Water must be on the table at Copenhagen talks
The participants of the 2009 World Water Week in Stockholm last Friday unanimously said that water must be included in the COP-15 climate negotiations in Copenhagen this December.
At various sessions throughout the Week, a number of organizations and officials have articulated the reasons why water needs to be an integral part of the negotiation process on climate change and adaptation. Those reasons became key points of the “Stockholm Statement” which the assembled participants of the 2009 World Water Week unanimously supported at the final plenary session this morning.
The Stockholm Statement from World Water Week to the COP-15
Introduction: Climate change is happening and adding complexity to existing global challenges. A strong and fair agreement on future global commitments on climate change measures—both mitigation and adaptation—is crucial in order to secure future water resource availability. The negotiations towards a Copenhagen Agreement are therefore of great concern to the global water community.
The importance of water must be properly and adequately reflected within the COP-15 agreement, and in processes beyond COP-15. In recent months substantial efforts have been undertaken to ensure that this is achieved including the Dialogue on Climate Change Adaptation for Land and Water Management, the 5th World Water Forum in Istanbul and during dialogues held at the Climate Change Negotiations.
Reflecting these efforts, and the urgent need to ensure that the global community is adequately prepared to respond to climate change, the following messages are conveyed from Stockholm to Copenhagen:
* Water is a key medium through which climate change impacts will be felt. Managing the resource effectively, including through well-conceived IWRM approaches and at a transboundary level, is central to successful adaptation planning and implementation, and to building the resilience of communities, countries and regions;
* Adaptation is a prerequisite for sustainable development and poverty reduction. Adaptation measures thus need proper integration within broader development goals and objectives, including the Millennium Development Goals;
* Integration of water with land and forest management is key to effective adaptation. We strongly endorse the Nairobi Statement on Integrated Land and Water Resources Management for Climate Change Adaptation; we also emphasize that water-related adaptation can and should support global mitigation actions;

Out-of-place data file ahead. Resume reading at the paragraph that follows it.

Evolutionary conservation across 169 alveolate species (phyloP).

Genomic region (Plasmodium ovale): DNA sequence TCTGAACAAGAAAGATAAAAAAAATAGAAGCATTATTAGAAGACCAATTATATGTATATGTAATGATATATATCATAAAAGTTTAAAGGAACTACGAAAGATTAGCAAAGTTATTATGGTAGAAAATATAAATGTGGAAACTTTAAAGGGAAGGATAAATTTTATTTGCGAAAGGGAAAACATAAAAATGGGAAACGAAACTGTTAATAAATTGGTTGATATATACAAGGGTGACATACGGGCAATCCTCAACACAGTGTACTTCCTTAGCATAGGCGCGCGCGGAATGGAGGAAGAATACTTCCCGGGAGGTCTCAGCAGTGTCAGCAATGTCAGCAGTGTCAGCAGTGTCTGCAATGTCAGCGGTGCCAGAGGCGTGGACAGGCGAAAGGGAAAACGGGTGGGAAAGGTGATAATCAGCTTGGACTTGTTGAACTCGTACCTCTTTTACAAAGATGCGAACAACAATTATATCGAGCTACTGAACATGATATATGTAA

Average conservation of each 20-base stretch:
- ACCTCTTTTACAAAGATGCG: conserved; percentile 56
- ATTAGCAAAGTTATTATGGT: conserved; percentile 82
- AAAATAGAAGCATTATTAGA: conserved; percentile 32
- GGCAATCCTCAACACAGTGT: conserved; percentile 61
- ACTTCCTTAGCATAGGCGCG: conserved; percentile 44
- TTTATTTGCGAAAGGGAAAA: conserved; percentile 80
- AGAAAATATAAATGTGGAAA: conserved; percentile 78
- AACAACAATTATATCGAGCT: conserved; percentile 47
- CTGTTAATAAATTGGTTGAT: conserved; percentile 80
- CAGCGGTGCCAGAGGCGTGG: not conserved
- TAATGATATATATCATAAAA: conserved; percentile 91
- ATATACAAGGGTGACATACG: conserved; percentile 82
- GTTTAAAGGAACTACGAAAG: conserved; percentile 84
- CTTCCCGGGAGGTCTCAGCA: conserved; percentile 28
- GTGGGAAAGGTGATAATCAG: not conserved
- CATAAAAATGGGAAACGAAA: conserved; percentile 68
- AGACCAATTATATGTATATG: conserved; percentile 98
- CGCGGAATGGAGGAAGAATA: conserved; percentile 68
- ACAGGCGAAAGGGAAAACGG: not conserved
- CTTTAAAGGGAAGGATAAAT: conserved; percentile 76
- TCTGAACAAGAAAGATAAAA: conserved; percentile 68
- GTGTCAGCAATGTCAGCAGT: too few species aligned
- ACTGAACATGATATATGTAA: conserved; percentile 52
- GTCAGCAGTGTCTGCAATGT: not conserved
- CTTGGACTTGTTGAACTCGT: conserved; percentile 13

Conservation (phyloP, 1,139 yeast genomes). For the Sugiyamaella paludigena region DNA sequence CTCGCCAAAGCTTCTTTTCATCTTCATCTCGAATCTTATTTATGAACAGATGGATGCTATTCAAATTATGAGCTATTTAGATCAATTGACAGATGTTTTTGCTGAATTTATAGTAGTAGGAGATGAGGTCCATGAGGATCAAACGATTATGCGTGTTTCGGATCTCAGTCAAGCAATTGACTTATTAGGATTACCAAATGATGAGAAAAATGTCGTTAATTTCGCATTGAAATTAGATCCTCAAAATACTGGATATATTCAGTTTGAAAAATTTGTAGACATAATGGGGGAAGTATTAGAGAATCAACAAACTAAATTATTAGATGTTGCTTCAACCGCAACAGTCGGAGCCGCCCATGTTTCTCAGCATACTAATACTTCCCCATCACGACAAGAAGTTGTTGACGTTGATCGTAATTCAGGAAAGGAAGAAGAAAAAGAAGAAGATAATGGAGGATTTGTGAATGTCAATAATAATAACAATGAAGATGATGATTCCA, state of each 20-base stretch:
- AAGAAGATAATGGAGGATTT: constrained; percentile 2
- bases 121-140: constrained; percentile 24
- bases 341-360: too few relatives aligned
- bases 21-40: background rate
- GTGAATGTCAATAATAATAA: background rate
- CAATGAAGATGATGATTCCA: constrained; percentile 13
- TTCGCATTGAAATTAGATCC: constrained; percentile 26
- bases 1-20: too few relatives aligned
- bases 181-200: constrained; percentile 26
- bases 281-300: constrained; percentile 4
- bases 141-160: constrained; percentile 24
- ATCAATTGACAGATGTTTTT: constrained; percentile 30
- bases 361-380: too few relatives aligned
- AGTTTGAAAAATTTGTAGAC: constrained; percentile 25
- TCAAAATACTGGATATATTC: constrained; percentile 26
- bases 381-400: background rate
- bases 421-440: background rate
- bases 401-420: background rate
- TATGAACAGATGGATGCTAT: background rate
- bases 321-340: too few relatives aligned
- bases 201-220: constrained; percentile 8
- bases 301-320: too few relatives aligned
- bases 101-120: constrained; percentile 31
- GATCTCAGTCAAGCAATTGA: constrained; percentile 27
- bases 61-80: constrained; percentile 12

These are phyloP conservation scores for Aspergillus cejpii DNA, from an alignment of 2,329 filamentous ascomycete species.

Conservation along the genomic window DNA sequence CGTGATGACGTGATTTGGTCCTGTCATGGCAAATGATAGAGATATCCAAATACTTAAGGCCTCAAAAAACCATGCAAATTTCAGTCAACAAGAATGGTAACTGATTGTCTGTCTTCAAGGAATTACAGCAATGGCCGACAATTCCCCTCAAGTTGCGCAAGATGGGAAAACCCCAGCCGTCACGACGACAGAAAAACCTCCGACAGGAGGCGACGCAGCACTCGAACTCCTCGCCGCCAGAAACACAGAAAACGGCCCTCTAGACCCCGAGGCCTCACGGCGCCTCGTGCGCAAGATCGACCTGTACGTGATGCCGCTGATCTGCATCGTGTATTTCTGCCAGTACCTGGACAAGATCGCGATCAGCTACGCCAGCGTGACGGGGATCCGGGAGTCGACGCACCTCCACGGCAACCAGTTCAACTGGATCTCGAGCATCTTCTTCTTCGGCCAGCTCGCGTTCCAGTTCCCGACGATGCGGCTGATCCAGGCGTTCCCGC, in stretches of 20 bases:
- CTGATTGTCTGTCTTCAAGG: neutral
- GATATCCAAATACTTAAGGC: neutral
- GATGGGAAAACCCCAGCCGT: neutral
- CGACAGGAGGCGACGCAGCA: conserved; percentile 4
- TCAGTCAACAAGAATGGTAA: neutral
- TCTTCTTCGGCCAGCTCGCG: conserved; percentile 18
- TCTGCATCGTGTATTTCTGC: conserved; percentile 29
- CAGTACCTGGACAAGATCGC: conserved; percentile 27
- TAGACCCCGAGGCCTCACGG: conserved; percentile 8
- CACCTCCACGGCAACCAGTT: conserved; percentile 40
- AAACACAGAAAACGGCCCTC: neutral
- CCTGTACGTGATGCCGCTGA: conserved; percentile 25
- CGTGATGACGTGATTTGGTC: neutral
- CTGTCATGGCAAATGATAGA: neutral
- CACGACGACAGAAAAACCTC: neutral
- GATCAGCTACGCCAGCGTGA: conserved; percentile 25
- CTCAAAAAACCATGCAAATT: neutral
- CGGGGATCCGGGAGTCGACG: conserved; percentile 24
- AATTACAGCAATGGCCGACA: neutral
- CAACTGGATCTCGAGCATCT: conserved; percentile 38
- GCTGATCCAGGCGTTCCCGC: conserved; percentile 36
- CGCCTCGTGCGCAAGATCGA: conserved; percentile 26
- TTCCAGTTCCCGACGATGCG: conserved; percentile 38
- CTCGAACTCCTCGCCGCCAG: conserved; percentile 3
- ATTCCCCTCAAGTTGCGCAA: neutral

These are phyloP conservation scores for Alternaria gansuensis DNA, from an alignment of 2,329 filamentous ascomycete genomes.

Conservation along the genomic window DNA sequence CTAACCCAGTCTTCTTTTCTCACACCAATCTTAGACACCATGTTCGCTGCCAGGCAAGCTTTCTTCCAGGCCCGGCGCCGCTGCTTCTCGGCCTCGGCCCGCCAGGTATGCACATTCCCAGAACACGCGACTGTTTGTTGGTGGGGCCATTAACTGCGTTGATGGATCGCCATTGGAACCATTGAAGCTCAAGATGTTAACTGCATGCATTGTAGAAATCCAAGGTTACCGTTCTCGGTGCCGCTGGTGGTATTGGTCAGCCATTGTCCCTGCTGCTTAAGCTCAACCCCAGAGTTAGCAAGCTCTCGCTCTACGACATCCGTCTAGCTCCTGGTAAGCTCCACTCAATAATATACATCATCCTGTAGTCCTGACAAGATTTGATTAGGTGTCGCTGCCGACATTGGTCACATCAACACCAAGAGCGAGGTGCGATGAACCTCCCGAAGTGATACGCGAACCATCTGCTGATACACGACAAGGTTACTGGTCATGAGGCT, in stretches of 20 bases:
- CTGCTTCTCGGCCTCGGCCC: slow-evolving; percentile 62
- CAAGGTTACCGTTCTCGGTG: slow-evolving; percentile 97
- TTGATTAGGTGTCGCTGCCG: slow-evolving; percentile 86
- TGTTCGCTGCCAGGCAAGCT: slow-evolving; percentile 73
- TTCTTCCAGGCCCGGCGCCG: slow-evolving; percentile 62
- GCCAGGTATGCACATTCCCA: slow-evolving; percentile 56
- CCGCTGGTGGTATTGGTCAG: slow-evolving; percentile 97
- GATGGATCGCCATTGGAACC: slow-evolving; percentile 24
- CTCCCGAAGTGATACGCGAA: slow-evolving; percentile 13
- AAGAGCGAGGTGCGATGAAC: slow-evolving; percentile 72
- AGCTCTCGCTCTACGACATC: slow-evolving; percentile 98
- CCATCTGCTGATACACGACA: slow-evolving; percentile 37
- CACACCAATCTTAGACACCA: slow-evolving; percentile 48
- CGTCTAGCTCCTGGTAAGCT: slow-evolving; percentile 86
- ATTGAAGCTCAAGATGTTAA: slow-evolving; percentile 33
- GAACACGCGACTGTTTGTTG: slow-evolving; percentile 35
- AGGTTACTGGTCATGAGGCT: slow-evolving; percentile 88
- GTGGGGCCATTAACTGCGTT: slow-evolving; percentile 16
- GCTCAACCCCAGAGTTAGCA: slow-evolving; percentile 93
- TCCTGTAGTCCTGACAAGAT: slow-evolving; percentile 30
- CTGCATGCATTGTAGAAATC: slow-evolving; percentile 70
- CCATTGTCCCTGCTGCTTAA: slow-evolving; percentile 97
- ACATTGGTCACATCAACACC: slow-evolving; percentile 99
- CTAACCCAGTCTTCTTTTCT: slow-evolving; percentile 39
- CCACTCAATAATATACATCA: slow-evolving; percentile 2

* Ecosystem protection and sustainability is fundamental to adaptation and human development. We therefore urge increased efforts towards and investment in the protection and restoration of natural resources—including water—as an essential part of any adaptation process;
* Higher-quality information that is more effectively shared will strengthen responses. In particular there is a critical need for the water and climate communities to increase the sharing of information at all levels of policy and practice—from global to local, and from local to global;
* Vulnerability assessments and risk management are critical to sound adaptation practice. Knowing where and how the impacts of climate change are most likely to affect populations and ecosystems through the water cycle will help in the identification of areas for early intervention or ‘hot spots’; these include arid regions, areas highly dependent on groundwater, small island developing states, low-lying deltas and fragile mountainous areas;
* New and additional funds are essential. It is imperative that additional funding is allocated in support of developing adaptive strategies for vulnerable groups and ecosystems; there is a need for an initial mobilization of finance to assist vulnerable, low income countries already affected by climate change, followed by the establishment of a well-resourced mechanism for funding adaptation as part of ongoing climate negotiations.
We urge the global water and climate communities to look beyond COP-15 and work through dialogue to strengthen global mechanisms that can enhance collective action on water and adaptation. These should include, but not be limited to, better sharing of knowledge and technology in support of adaptation measures in developing countries, active support for capacity building and access to improved levels of financing.
Finally, the water community expresses its commitment to strengthening institutional cooperation at all levels between the climate, water and wider development communities under appropriate mechanisms and institutional arrangements in order to work more collectively to address the immense development challenges ahead.